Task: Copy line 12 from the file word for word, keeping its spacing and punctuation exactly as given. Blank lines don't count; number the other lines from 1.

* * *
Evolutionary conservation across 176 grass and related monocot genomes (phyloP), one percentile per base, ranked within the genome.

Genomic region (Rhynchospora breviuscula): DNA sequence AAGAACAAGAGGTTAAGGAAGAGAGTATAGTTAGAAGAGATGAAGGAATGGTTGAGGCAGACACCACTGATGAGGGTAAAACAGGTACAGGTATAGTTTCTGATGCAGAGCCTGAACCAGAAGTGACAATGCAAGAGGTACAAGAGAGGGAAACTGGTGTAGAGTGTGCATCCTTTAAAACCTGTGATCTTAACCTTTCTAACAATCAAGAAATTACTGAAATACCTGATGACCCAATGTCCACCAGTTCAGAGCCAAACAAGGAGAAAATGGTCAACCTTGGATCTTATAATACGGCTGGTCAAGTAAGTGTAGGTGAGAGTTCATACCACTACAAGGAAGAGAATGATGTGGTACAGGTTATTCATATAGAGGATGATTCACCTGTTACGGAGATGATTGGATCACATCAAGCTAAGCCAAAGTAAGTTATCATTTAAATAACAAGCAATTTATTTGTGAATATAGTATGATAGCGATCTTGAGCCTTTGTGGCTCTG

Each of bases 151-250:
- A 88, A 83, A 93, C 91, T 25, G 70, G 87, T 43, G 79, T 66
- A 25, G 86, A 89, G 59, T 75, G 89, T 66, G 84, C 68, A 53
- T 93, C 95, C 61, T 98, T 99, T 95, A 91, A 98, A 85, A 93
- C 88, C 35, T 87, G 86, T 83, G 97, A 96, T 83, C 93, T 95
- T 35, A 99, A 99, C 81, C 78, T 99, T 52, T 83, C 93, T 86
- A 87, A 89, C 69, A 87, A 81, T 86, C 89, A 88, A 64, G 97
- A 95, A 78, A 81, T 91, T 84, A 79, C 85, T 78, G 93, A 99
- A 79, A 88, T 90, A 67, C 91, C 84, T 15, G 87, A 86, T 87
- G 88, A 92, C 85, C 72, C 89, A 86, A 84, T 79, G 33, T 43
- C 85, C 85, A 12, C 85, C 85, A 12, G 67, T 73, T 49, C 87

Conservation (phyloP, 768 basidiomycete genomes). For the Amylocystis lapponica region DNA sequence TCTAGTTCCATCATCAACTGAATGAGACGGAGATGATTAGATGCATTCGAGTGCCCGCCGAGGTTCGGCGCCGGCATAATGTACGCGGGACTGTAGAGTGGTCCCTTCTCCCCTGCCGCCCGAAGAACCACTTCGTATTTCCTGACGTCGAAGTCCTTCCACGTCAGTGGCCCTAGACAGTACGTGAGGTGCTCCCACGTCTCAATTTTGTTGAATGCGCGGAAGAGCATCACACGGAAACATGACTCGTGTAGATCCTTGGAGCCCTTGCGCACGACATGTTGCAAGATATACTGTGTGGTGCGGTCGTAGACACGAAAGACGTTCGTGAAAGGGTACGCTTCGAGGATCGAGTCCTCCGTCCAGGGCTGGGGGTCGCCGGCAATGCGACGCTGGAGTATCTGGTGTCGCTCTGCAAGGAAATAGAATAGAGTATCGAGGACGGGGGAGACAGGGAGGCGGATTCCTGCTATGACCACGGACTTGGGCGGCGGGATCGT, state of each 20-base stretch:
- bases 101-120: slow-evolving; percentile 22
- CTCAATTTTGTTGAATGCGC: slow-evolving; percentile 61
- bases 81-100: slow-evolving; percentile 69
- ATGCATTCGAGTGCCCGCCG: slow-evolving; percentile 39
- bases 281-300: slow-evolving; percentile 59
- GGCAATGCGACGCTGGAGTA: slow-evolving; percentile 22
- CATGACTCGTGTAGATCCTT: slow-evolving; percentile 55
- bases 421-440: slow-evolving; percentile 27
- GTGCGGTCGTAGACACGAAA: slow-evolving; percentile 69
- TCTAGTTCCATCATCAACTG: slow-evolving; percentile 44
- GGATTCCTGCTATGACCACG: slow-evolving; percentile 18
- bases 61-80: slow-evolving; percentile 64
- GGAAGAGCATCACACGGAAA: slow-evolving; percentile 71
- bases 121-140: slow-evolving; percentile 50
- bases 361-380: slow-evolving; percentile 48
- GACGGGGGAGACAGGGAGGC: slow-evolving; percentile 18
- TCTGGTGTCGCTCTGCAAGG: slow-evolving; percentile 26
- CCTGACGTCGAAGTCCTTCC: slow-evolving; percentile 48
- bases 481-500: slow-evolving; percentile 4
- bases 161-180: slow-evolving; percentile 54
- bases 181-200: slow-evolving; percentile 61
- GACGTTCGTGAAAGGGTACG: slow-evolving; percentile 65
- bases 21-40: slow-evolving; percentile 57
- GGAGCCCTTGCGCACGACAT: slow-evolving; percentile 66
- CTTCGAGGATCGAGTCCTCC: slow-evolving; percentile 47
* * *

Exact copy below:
- G 88, A 92, C 85, C 72, C 89, A 86, A 84, T 79, G 33, T 43